The following sections discuss preprocessing and processing ESQL.
Preprocessing - the ESQL Command
An application program containing ESQL statements must first be preprocessed using the
ESQLcommand before it can be passed through the host language compiler, since the host language itself does not recognize the ESQL syntax.
Preprocessors are available for the host languages supported on each platform, see Host Languages.
The input to the preprocessor is thus a source code file containing host language statements and ESQL statements.
The output from the preprocessor is a source code file in the same host language, with the ESQL statements converted to source code data assignment statements and subroutine calls that pass the SQL statements to the Mimer SQL database manager.
The original ESQL statements are retained as comments in the output file, to help in understanding the program if a source code debugger is used.
The output from the preprocessor is human-readable source code, still retaining a large part of the structure and layout of the original program, which is used as input to the appropriate host language compiler to produce object code.
The default file extensions for preprocessor input and output files depend on the host language used and are shown in the table below:
Invoking the ESQL Preprocessor
You invoke the ESQL preprocessor with the following command:$ esql language [options] infile [outfile]
Indicates that the input file is written using the C/C++ host language. Indicates that the input file is written using the COBOL host language. Indicates that the input file is written using the FORTRAN host language.
Suppresses the display of the copyright message and input file name on the screen (warnings and errors are always displayed on the screen). Generates #line preprocessing directives for source written in the C language. These force the C compiler to produce diagnostic messages with line numbers relating to the input C source code rather than the code generated by the preprocessor (and thus compiled by the C compiler).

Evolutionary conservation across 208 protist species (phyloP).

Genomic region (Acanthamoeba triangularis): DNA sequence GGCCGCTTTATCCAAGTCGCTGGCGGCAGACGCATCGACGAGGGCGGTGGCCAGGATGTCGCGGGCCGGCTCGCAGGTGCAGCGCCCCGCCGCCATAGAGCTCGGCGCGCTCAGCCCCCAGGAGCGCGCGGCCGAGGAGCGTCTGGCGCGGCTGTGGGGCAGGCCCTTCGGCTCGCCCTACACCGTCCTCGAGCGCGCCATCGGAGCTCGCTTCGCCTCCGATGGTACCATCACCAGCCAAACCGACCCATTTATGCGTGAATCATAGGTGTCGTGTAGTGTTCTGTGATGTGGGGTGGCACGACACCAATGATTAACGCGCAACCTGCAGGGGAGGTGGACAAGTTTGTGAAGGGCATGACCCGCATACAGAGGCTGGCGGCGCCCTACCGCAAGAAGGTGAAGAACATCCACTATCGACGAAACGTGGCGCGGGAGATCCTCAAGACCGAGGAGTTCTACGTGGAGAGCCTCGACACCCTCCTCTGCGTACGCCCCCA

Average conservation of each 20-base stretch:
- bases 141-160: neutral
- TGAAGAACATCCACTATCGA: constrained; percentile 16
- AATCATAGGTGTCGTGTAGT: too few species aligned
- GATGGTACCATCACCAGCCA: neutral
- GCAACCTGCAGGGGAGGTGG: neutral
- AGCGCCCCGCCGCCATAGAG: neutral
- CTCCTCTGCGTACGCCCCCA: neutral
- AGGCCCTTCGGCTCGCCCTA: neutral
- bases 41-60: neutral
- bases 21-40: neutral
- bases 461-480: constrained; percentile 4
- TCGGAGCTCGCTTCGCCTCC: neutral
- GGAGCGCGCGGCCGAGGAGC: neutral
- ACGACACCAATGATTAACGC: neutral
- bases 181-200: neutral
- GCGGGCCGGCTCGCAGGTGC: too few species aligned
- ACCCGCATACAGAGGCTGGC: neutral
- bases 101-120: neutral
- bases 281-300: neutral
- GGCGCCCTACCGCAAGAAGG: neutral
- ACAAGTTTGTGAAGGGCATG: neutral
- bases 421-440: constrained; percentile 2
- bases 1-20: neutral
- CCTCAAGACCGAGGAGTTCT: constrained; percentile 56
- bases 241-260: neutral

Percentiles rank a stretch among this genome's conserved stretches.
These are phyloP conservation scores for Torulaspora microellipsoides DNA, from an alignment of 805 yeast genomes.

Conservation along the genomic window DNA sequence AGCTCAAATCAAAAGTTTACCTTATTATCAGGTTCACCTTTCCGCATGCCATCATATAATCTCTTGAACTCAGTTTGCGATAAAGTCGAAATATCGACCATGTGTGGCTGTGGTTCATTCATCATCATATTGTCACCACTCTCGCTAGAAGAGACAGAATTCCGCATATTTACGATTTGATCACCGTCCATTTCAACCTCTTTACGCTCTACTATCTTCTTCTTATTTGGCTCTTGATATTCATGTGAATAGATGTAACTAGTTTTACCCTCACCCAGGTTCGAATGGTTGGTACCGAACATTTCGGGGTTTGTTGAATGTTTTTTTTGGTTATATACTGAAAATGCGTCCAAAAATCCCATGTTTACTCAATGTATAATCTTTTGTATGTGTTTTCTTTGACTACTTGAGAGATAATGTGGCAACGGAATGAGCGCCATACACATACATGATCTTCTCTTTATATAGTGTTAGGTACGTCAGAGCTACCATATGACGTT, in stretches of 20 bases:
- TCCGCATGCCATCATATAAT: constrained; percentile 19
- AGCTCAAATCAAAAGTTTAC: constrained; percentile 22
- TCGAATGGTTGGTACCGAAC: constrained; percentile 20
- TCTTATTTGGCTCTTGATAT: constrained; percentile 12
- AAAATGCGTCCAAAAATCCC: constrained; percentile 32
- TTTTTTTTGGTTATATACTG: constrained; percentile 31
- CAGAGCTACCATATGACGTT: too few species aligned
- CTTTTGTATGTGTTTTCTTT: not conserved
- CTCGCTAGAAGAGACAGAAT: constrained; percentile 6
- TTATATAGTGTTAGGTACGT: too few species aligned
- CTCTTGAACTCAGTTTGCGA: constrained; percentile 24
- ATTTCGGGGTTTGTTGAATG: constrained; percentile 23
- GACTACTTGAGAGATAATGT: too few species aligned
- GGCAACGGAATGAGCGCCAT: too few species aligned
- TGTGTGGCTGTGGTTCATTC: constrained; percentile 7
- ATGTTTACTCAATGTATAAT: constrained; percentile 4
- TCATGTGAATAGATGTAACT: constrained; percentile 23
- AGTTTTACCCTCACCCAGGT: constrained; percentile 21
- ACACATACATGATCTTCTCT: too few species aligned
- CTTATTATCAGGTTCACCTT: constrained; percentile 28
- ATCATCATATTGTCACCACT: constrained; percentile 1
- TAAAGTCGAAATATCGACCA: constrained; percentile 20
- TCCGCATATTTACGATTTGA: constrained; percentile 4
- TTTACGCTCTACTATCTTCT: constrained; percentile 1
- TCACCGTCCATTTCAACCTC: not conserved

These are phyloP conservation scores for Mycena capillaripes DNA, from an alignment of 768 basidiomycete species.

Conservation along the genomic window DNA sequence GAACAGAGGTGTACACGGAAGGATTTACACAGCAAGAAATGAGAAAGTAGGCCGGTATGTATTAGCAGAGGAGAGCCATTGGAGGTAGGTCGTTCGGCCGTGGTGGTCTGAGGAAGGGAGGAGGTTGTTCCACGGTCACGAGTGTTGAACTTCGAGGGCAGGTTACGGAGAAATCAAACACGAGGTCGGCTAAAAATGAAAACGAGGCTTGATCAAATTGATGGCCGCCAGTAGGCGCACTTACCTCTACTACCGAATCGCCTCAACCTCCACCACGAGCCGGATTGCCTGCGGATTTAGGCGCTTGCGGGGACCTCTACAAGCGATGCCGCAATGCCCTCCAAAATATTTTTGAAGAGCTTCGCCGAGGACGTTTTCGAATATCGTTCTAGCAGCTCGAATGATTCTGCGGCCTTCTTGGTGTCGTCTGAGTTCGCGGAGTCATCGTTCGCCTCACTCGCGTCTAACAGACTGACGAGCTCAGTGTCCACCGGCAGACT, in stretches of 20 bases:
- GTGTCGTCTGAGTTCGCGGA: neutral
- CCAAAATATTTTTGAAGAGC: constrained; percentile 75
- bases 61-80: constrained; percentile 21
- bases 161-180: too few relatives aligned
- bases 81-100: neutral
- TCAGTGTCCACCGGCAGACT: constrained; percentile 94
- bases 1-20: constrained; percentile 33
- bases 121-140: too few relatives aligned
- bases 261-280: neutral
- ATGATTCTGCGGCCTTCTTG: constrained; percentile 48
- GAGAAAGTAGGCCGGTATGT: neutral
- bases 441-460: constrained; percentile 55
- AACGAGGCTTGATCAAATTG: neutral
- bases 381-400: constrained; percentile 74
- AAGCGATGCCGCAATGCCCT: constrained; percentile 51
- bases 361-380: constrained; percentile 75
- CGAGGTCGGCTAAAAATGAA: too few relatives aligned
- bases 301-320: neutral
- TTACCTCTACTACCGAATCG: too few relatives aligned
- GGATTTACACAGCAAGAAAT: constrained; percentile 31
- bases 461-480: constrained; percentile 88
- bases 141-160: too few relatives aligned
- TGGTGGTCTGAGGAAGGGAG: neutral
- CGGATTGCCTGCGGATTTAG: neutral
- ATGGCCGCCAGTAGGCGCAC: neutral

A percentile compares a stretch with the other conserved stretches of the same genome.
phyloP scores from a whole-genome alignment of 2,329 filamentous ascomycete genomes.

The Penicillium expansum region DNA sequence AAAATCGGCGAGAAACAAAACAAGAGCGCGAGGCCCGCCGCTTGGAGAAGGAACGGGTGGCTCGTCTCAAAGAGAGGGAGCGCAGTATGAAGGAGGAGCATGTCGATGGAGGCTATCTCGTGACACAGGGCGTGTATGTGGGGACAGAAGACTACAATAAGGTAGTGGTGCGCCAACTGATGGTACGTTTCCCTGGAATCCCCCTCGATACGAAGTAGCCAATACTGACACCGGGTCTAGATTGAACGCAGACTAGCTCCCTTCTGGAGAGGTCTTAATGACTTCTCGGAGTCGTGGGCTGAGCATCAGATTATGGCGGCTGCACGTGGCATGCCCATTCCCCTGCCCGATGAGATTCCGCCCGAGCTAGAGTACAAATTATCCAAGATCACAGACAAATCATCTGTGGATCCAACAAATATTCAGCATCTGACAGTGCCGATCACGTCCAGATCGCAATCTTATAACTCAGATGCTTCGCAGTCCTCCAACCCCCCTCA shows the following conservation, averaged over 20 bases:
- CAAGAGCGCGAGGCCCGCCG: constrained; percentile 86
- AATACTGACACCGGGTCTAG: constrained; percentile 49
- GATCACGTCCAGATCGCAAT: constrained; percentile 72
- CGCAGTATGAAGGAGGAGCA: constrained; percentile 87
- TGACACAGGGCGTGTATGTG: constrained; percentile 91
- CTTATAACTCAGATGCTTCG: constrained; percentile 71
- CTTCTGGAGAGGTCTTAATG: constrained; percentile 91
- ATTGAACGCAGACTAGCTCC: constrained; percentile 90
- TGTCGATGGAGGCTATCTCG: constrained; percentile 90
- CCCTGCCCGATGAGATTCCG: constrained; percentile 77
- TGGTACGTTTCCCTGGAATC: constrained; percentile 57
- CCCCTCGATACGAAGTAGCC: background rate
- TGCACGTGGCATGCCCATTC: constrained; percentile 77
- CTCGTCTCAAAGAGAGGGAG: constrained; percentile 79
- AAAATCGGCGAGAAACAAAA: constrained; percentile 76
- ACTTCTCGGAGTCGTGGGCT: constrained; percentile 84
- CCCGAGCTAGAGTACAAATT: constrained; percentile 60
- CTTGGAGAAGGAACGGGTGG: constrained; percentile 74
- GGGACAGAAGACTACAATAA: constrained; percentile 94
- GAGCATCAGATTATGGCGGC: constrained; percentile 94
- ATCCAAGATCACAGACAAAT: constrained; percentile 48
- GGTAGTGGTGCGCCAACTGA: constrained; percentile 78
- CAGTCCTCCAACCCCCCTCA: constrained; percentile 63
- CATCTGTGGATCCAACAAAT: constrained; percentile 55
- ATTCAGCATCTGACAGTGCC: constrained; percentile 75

Input-file and Output-file
The input-file containing the source code to be preprocessed.If no file extension is specified, the appropriate file extension for the source language is assumed (previously described in this section). The output-file which will contain the compiler source code generated by the preprocessor.If not specified, the output file will have the same name as the input file, but with the appropriate default output file extension (previously described in this section).
Note: As an application programmer, you should never attempt to directly modify the output from the preprocessor.
Any changes that may be required in a program should be introduced into the original ESQL source code. Mimer Information Technology AB cannot accept any responsibility for the consequences of modifications to the preprocessed code.
The following example, on OpenVMS, shows how to preprocess the
DSQLSAMPprogram:$ ESQL/C MIMEXAMPLES:DSQL
What Does the Preprocessor Do?
The preprocessor checks the syntax and to some extent the semantics of the ESQL statements. (See Handling Errors and Exceptions for a more detailed discussion of how errors are handled). Syntactically invalid statements cannot be preprocessed and the source code must be corrected.
Processing ESQL - the Compiler
The output from the ESQL preprocessor is compiled in the usual way using the appropriate host language compiler, and linked with the appropriate routine libraries.
VMS: The following compilers (all sold by Hewlett-Packard) are supported on the OpenVMS platform:
Win: On Windows platforms, the C compiler identified by the
ccsymbol in the file
.\dev\makefile.makbelow the installation directory is supported.
Note: Other compilers, from other software distributors, may or may not be able to compile the ESQL preprocessor output. Mimer Information Technology cannot guarantee the result of using a compiler that is not supported.
The SQL Compiler
At run-time, database management requests are passed to the SQL compiler responsible for implementing the SQL functions in the application program.
The SQL compiler performs two functions:
- It checks SQL statements semantically against the data dictionary.
- It optimizes operations performed against the database (i.e. internal routines determine the most efficient way to execute the SQL request, with regard to the existence of secondary indexes and the number of rows in the tables addressed by the statement). You, as a programmer, do not need to worry, for instance, about the order in which tables are addressed in a complex selection condition. This optimization process is completely transparent.
Note: Since all SQL statements are compiled at run-time, there can be no conflict between the state of the database at the times of compilation and execution. Moreover, the execution of SQL statements is always optimized with reference to the current state of the database.
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